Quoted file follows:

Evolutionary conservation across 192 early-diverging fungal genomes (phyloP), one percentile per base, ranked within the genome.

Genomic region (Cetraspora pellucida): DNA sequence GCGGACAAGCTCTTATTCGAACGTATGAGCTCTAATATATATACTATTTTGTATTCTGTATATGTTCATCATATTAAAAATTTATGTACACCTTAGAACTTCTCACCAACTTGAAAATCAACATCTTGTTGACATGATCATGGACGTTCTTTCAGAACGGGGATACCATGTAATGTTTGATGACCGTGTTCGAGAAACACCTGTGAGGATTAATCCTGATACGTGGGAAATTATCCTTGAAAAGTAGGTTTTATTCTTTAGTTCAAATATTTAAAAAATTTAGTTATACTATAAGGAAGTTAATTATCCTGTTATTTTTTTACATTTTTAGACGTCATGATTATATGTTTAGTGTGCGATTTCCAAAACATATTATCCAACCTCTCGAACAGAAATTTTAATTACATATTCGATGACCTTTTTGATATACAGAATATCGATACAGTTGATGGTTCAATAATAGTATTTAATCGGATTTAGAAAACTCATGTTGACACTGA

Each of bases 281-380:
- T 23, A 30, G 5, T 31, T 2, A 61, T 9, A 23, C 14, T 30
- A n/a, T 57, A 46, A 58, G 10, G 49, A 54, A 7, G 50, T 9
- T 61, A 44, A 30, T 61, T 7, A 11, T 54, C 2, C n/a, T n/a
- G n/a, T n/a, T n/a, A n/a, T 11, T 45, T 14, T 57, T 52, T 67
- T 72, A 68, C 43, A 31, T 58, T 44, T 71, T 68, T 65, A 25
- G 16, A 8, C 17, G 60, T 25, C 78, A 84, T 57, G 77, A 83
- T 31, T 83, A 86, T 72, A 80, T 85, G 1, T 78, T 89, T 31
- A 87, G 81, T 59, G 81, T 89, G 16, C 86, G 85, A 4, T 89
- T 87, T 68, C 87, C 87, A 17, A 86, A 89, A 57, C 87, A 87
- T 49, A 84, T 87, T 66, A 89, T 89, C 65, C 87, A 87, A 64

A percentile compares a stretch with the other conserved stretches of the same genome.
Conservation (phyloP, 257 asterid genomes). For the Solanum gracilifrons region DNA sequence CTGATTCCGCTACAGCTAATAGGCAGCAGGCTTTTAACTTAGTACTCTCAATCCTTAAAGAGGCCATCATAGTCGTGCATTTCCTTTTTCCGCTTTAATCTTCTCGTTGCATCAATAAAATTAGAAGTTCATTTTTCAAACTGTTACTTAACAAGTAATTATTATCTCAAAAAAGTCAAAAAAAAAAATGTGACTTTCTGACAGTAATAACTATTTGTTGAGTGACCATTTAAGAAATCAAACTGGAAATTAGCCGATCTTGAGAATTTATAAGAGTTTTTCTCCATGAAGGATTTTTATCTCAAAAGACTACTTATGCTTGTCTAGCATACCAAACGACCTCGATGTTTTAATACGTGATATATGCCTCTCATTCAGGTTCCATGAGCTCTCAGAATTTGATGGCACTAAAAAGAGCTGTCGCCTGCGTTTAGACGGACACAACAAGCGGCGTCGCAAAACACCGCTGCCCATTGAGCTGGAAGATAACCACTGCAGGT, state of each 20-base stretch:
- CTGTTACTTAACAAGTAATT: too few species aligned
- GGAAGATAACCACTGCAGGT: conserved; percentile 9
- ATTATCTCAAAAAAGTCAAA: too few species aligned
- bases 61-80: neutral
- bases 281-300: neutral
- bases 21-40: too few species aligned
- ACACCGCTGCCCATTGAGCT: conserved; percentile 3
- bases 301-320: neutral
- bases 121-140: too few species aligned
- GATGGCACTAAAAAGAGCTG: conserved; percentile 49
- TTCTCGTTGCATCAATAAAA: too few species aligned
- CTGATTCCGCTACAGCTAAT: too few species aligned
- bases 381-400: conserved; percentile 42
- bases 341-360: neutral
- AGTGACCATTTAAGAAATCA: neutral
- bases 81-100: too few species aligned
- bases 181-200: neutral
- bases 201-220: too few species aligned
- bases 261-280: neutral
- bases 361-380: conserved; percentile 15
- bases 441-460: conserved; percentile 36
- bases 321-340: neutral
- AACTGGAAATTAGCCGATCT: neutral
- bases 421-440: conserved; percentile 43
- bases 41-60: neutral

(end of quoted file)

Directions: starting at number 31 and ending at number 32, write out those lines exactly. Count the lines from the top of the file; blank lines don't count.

- bases 81-100: too few species aligned
- bases 181-200: neutral